Today on The Daily Post: Describe the last nightmare you remember having. What do you think it meant?
Funny you should ask that. I had a nightmare just last week, one that recurs with disturbing frequency, but with no perceivable pattern. In this nightmare, I am always on the ground, although the locations are never the same, and I look up at the sky to see a jumbo jet (sorry, I don’t know my jets well enough to say 747, 767, 777) in obvious distress. Sometimes the plane fights to gain altitude before nose-diving, and sometimes any attempt at recovery has already been abandoned and the jet is headed full speed for its disastrous rendezvous with the earth. The people (if there are any) near me on the ground when I spot the falling plane are almost always strangers and rarely do they show what I would deem an appropriate level of concern about the impending disaster; only once was my husband nearby, and on that occasion I lost him in the confusion. Only sometimes can I hear the plane’s engines as it drops out of the sky, but when I do, it is a fearful screaming noise that haunts me for days afterwards. Almost always, I have to run to escape being struck either by the plane itself or by debris hurled from the epicenter of the impact. Without fail, I wake up before seeing the wreckage; I’ve never witnessed mangled corpses or dazed survivors stumbling from a burning debris field.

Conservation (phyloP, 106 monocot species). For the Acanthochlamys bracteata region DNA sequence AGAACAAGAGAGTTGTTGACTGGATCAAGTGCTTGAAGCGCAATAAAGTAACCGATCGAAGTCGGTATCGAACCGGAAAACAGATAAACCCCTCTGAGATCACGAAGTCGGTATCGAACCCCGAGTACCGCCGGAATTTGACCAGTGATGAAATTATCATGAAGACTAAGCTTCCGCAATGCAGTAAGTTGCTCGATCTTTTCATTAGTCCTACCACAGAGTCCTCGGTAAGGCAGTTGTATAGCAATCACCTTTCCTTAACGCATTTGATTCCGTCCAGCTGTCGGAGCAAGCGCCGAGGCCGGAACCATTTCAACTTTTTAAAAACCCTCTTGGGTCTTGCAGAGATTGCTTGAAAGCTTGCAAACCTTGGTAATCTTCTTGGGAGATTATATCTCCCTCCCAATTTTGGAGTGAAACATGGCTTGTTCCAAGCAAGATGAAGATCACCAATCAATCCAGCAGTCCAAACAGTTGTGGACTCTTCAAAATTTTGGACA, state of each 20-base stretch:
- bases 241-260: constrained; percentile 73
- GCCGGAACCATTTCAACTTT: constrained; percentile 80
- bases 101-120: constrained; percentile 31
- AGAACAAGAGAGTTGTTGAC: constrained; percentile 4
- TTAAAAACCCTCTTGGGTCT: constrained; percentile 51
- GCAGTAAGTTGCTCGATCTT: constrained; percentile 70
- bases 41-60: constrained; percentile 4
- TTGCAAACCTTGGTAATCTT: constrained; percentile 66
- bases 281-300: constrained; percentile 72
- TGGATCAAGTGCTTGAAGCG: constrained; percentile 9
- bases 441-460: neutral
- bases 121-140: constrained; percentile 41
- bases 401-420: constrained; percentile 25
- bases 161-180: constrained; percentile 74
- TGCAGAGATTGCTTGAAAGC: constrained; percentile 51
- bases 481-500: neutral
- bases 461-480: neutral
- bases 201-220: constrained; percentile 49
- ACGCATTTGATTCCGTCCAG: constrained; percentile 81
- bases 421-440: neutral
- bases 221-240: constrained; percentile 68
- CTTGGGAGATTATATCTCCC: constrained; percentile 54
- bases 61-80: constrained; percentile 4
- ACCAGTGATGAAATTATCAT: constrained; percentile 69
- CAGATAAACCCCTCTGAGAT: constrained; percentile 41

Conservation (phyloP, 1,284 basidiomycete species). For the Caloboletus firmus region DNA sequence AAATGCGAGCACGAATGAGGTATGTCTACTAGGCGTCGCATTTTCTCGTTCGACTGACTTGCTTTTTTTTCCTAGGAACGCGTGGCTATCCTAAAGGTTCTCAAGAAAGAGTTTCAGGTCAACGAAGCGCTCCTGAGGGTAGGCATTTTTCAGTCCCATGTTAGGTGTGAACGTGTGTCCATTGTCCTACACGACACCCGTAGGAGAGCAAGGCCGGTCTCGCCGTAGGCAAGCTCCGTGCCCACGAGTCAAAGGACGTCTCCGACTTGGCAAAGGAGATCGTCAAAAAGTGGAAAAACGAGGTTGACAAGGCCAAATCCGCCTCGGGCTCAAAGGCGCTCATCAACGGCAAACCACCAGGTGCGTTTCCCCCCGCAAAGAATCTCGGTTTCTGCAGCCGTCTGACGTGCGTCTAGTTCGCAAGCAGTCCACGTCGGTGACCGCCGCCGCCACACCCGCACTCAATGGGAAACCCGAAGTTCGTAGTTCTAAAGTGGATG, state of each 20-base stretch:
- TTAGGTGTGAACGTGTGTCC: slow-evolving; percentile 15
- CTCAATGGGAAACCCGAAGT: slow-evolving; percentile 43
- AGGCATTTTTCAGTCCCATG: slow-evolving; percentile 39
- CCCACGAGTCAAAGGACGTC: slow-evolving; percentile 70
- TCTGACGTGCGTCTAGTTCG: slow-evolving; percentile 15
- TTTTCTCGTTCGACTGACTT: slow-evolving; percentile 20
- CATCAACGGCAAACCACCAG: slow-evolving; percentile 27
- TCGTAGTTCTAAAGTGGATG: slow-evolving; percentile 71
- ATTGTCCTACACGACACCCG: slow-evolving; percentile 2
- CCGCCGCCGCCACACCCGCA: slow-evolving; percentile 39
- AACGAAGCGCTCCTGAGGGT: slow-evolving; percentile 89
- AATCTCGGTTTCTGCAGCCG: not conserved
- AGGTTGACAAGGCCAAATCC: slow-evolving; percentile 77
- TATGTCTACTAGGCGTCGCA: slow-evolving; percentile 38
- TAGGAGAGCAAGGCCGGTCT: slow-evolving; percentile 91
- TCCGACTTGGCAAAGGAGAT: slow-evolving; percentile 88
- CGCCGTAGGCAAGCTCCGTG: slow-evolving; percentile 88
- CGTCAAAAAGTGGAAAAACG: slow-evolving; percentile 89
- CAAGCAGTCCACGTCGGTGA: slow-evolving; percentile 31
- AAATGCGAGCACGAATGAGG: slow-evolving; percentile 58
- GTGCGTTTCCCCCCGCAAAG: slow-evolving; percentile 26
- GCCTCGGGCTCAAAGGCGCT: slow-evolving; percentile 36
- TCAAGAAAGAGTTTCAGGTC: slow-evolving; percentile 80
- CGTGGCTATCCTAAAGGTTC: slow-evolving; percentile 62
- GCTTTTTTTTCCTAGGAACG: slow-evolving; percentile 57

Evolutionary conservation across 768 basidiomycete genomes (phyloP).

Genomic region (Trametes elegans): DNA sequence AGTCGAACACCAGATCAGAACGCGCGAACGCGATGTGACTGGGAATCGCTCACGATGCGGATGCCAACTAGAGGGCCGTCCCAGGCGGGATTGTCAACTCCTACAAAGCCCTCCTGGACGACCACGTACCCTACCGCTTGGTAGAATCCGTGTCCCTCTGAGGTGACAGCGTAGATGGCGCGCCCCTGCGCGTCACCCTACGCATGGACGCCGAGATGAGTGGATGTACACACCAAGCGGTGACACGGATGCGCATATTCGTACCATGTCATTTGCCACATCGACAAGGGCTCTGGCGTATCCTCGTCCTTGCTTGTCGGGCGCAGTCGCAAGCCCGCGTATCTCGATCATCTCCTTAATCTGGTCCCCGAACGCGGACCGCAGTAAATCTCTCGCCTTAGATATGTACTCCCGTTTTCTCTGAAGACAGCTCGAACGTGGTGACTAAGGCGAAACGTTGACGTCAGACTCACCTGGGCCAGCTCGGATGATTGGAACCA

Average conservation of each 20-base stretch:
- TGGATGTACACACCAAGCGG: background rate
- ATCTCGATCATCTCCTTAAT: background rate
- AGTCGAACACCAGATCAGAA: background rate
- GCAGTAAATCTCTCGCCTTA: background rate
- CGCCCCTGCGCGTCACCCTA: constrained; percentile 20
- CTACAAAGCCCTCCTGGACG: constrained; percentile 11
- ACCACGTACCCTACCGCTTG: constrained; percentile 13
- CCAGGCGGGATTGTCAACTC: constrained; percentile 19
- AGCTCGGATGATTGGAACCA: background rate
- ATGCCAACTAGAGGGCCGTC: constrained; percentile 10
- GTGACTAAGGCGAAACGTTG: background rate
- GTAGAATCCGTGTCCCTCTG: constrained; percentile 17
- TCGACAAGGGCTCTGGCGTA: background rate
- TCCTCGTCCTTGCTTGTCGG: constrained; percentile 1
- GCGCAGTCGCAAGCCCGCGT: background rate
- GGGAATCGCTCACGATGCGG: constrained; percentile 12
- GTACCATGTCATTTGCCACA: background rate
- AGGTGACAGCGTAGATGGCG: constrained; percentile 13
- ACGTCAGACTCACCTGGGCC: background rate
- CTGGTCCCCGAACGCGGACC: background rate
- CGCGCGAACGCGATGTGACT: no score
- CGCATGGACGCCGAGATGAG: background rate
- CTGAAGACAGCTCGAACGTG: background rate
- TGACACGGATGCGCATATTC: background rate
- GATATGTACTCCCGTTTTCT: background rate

In last week’s version of this nightmare, I watched from an unfamiliar porch as a large silver jet with engines howling like banshees cruised over the treetops then struggled valiantly to regain altitude. For a moment, it looked like the pilot was going to be successful, pushing the plane sharply skyward a couple thousand feet, but suddenly there was a large-scale champagne cork-type explosion about where the boarding door of the plane would be. Seconds later, I watched as shimmery silver raindrops hurtled toward earth, growing larger and larger, until I could discern that they were cans of Diet Coke travelling at terminal velocity. As I ran for cover from the shower of deadly missiles, the plane, obviously defeated by the explosion of the beverage cart, reached the crest of its climb and began to free fall. When I awoke, sweating and panting, a number of unsuspecting bystanders had been killed by the savage storm of twelve-ounce aluminum cans, but, as always, I did not know the fate of the passengers or crew of the downed jet.
I am never consciously aware of feeling particularly stressed out when this nightmare rears its ugly head (although I am definitely sapped and on edge for a few days afterward). Online dream interpretation guides suggest that visions of plane crashes, assuming they are not precognitive, signify that I have set unrealistically high goals or expectations for myself, and that I am doomed to crash and burn in my attempts to achieve them. I do have some ambitious goals (and some even more ambitious timelines for reaching them), and I always have high expectations of myself, but I don’t believe they are beyond my capabilities or I wouldn’t set them. Maybe my subconscious believes otherwise, and is trying to get me to scale back. Then I fear I’d consciously feel like a slacker, and thereby subject myself to whatever nightmare haunts chronic underachievers.